FDA analysis of Pfizer COVID-19 vaccine has good news and a surprise

The US FDA has released its analysis of the Pfizer COVID-19 vaccine, and it's a glowing report for the new drug experts hope will slow the spread of coronavirus. Pfizer, and its partner BioNTech, announced they were submitting their vaccine to the US Food and Drug Administration at the end of November, aiming for emergency use authorization (EUA) so that it could be publicly deployed.

As you'd expect, the FDA isn't taking that process lightly. Pfizer and BioNTech had previously announced a 95-percent success rate in Phase 3 trials, with no serious safety concerns or side-effects observed.

However that was before the FDA weighed in on the data. In advance of a hearing this Thursday, in which the agency's vaccine advisory board will give its recommendation for authorization or not, the official FDA documents have been released today. They detail the FDA's opinions on BNT162b2, the COVID-19 vaccine candidate.

BNT162b2 is designed to be administered with two injections, spaced two weeks apart. New infections with COVID-19 were blocked within two weeks of the first injection, and lasting protection was observed in the two months following the second injection. There appeared to be no significant variation by gender, ethnicity, or among obsessive or older people.

As for side-effects, the most commonly reported were things like aches and fevers. Headaches were also common, with more than half of those between 16 – the minimum age for those taking part in the study – and 55 reporting such symptoms. However there were no serious adverse effects from BNT162b2 reported.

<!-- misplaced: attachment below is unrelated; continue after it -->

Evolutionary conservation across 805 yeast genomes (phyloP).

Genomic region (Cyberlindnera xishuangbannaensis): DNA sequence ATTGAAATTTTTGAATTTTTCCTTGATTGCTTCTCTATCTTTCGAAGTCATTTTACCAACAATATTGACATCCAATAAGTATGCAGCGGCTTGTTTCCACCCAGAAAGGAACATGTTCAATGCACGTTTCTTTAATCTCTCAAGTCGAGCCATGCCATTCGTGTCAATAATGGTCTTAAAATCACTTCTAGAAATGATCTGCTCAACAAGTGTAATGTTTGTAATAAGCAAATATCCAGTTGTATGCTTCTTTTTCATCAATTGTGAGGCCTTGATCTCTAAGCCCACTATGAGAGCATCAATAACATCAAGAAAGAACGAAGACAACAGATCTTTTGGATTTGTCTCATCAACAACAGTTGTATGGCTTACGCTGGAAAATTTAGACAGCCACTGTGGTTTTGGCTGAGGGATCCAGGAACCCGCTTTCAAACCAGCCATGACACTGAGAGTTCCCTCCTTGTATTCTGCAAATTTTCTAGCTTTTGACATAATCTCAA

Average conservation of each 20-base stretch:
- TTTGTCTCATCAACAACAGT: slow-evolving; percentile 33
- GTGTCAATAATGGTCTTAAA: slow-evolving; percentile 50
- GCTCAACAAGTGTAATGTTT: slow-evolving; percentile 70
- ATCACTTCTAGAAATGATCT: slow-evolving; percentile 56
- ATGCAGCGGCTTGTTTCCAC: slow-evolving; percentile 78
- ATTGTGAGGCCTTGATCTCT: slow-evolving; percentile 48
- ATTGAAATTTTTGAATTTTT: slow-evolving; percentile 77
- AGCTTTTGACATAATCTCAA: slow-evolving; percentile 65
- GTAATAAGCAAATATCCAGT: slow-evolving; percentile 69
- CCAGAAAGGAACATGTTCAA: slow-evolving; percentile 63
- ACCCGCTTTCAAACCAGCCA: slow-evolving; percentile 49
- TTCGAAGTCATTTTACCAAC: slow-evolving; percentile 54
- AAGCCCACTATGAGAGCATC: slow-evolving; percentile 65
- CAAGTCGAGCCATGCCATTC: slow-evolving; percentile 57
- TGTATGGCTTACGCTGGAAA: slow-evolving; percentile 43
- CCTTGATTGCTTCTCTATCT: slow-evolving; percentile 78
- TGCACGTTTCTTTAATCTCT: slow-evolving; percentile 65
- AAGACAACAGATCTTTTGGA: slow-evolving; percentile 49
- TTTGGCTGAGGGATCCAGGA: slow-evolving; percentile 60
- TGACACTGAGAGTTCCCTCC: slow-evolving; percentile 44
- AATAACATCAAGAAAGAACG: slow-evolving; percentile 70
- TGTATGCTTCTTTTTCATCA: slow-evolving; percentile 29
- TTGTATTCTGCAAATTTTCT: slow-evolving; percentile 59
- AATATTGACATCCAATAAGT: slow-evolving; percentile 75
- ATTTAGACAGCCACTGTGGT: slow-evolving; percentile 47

There are some limitations to the data, unsurprisingly. Most conspicuous is the fact that it only assesses two months of vaccine efficacy: that's because the speed of the trials being carried out. Even if the FDA does grant an EUA, the research will continue to better flesh out long-term efficacy.

One of the more surprising points may well end up being just who should take the vaccine, including those who have already had coronavirus and who might think that they are now immune to re-infection. "While limited," the FDA says, "these data do suggest that previously infected individuals can be at risk of COVID-19 (i.e., reinfection) and could benefit from vaccination."

The FDA's advisory panel will meet on Thursday, in a public hearing, to decide its recommendation. The FDA – which is under no obligation to follow that recommendation – will decide whether or not to issue the EUA after that point. Pfizer and BioNTech have previously said they expect to have up to 50 million doses ready, globally, by the end of the year. In 2021, up to 1.3 billion doses globally are expected to be produced.